To obtain the pVitro1-SF-25 IgE expression vector, we designed the primers for a three fragment PIPE cloning protocol, amplifying the fragment containing the epsilon heavy chain constant region (PCR1) from an in-house representative pVitro1-IgE vector and the other two fragments (PCR2 and PCR3) from our pVitro1-SF25-IgG1. The cycles for PCR1 and 2 were: 10 s at 98°C, 35 cycles of 1 s at 98°C, 5 s at 62°C, and 10 s at 72°C. PCR3 was performed with 10 s at 98°C, 35 cycles of 1 s at 98°C, 5 s at 62°C, and 8 s at 72°C. PCR products were separated on 1% agarose gels to discriminate the multiple PCR products by molecular weight. DNA was purified from the gel using the PureLinkTM Quick Gel Extraction Kit (ThermoFisher). PCR products were treated with DpnI to digest the template DNA. One-Shot TOP10 bacteria were transformed with equal amount of the digested PCR products to combine the four fragments (F1-F2-F3-F4) and generate the pVitro1 SF-25 IgG1 vector. The correct assembly of the plasmid was verified via sequencing and analyzed using FinchTV. Antibodies were produced in Sp2/0 (IgE) and Expi293F (IgG) mammalian cells and purified using previously described methods (see online supplementalry materials and methods).11–13

Supplemental material

SF-25 antigen expression screening

Cell lines were detached with Trypsin-EDTA treatment, counted and 2.5×105 cells were used per tube. 2 mL FACS buffer [Phosphate Buffer Saline (PBS); 5% Foetal Bovine Serum (FBS); 3 mM Ethylenediaminetetraacetic acid (EDTA)] was added to each tube before a 5 min centrifugation at 400rcf at 4°C. Cells were resuspended in 100 µL FACS buffer and incubated for 20 min at 4°C with a range of concentrations from 0 to 50 ng SF-25 IgG1 or 0 to 5 µg SF-25 IgE. Cells were washed with 2 mL FACS Buffer and were then incubated with goat antihuman IgG-FITC (Fluorescein isothiocyanate) or antihuman IgE-FITC for 20 min at 4°C. Cells were washed with 2 mL FACS buffer and resuspended in 400 µL FACS buffer for cytometry analysis. Analysis of flow cytometry data was performed by FlowJo (TreeStar Inc) software.

SF-25 antigen: bioinformatics analysis

SF-25 antibody binding scores were generated from three experimental datasets, two binding datasets generated for this study by Flow Cytometry and one previously published radioligand binding dataset.2 Transcriptome RNAseq datasets E-MTAB-2706; E-MTAB-2770 and E-MTAB-3983, including several of the human cancer cell lines present in the binding datasets, were downloaded and filtered to only keep the cell lines for which binding data were available. Further filtering and sorting steps were performed to generate matching tables between one binding dataset and the transcription level files. The matched tables were then analyzed, and Spearman correlation scores were calculated for each individual gene in each binding experiment. Average Spearman scores and their variances were generated across the three different combinations made. Further details on the bioinformatic process design and coding are reported in online supplementalry materials and methods .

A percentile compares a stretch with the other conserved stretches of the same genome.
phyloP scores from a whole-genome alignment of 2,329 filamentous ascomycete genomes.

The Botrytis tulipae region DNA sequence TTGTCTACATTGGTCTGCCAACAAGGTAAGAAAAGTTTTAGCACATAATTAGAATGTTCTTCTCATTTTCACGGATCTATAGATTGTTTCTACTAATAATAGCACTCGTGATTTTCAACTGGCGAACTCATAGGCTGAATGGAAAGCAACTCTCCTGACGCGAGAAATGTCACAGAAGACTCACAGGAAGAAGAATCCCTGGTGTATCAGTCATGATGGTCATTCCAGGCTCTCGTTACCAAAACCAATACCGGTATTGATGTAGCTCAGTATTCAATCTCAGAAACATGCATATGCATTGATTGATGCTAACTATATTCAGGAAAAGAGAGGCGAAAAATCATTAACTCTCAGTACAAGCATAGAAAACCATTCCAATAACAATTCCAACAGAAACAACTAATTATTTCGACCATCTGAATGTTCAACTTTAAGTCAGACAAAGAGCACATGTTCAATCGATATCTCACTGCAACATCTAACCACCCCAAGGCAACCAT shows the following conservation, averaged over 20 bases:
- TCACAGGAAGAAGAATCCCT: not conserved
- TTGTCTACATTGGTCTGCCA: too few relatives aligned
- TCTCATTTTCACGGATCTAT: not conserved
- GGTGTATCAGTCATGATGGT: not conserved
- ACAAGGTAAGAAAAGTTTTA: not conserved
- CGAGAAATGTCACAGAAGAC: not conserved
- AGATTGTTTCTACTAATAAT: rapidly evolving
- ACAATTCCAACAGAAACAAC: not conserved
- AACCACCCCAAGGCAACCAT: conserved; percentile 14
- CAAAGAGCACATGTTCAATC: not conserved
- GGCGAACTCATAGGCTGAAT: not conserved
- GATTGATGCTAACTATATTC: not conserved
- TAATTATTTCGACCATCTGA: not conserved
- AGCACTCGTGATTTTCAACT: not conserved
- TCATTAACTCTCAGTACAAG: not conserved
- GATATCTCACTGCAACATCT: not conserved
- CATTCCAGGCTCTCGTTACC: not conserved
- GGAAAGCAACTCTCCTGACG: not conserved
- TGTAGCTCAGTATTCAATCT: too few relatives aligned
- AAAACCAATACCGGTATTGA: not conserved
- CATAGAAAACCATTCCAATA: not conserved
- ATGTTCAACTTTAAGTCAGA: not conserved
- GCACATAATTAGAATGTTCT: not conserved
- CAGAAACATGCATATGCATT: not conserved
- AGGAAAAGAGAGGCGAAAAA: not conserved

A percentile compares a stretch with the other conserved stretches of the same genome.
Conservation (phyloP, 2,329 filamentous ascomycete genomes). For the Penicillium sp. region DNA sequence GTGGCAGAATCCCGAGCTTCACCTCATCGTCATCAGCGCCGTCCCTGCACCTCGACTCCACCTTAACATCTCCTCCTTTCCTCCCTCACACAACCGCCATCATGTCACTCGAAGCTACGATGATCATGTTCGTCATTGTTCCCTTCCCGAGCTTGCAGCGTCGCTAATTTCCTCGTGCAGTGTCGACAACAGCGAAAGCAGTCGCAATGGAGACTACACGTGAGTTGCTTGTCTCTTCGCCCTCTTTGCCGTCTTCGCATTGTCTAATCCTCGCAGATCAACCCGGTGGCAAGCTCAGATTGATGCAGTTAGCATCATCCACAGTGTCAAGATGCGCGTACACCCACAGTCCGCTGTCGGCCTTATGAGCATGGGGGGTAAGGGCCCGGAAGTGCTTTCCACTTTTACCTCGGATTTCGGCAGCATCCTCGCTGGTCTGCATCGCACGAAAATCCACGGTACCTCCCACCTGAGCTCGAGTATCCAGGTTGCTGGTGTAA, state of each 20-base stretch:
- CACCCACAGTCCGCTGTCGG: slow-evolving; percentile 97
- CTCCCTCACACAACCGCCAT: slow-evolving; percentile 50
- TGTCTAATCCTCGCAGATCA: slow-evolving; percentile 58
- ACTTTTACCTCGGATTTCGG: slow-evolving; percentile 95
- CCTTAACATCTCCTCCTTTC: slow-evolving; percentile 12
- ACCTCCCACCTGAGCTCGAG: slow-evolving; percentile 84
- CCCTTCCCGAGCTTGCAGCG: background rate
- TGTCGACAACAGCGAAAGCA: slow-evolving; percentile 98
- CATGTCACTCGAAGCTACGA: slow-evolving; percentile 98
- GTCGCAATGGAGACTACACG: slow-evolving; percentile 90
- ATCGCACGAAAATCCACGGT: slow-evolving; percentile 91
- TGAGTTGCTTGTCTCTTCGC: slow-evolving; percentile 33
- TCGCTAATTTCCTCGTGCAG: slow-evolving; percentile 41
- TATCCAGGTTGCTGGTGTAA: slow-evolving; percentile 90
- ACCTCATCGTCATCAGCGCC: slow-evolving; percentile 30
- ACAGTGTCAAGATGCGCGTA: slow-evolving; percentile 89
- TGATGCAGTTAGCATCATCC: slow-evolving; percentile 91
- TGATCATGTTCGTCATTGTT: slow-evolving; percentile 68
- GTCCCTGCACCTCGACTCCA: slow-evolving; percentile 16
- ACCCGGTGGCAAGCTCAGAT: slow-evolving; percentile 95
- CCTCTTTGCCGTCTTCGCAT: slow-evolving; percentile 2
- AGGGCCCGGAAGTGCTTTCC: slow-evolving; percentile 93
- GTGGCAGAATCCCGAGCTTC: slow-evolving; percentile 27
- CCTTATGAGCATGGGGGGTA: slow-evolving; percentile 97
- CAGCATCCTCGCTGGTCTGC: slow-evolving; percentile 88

Cytotoxicity/phagocytosis (antibody dependent cell-mediated cytotoxicity/ADCP) assay and Basophil activation test

Antibody dependent cell-mediated cytotoxicity/phagocytosis (ADCC)/ADCP assays were performed according to a previously described method.14 The ability of SF-25 IgE to trigger primary human basophil activation was determined using an ex vivo assay in which CD63 expression on the surface of human basophils was used as an early marker of basophil activation, as described previously (see online supplemental materials and methods).15

Cytotoxicity assays with CAR T cells

After 24 hours coculture, the viability of tumor cell monolayers was quantified. T cells were removed from the wells and MTT (3-(4,5-dimethylthiazol-2-yl)−2,5-diphenyltetrazolium bromide, Sigma) was added at 500 µg/mL in 200 µL complete DMEM medium and incubated for 1 hour at 37°C and 5% CO2. After removal of the supernatant, formazan crystals were resuspended in 200 µL DMSO. Absorbance was measured at 560 nm using a spectrophotometric plate reader (FluoSTAR Omega) and tumor cell viability percentage was calculated as follows: (absorbance of coculture/absorbance of monolayer alone) x 100. Further details of CAR T in vitro and in vivo assays in online supplemental materials and methods.

Results

Engineered SF-25 antibodies with human Fc regions recognize human malignant cell lines

We cloned the murine variable region sequences of SF-25 into human IgG1 and IgE antibody scaffolds (figure 1A) using previously established platforms.10–12 High performance liquid chromatography (HPLC) analyses demonstrated high antibody purity and negligible aggregation (<5%) (figure 1B). Production of high-purity intact antibody was demonstrated in different expression systems, culture media, serum content and culture vessel conditions (online supplemental figure S1A, B). Serum-free, serum depleted, or specialist serum-free (ADCF, animal-derived component-free) media all led to high purity antibody with negligible protein aggregates or non-assembled light chain (online supplemental figure S1C,D). Intact antibody can be generated at small and large scale in serum-free conditions demonstrating utility for preclinical process development and clinical testing.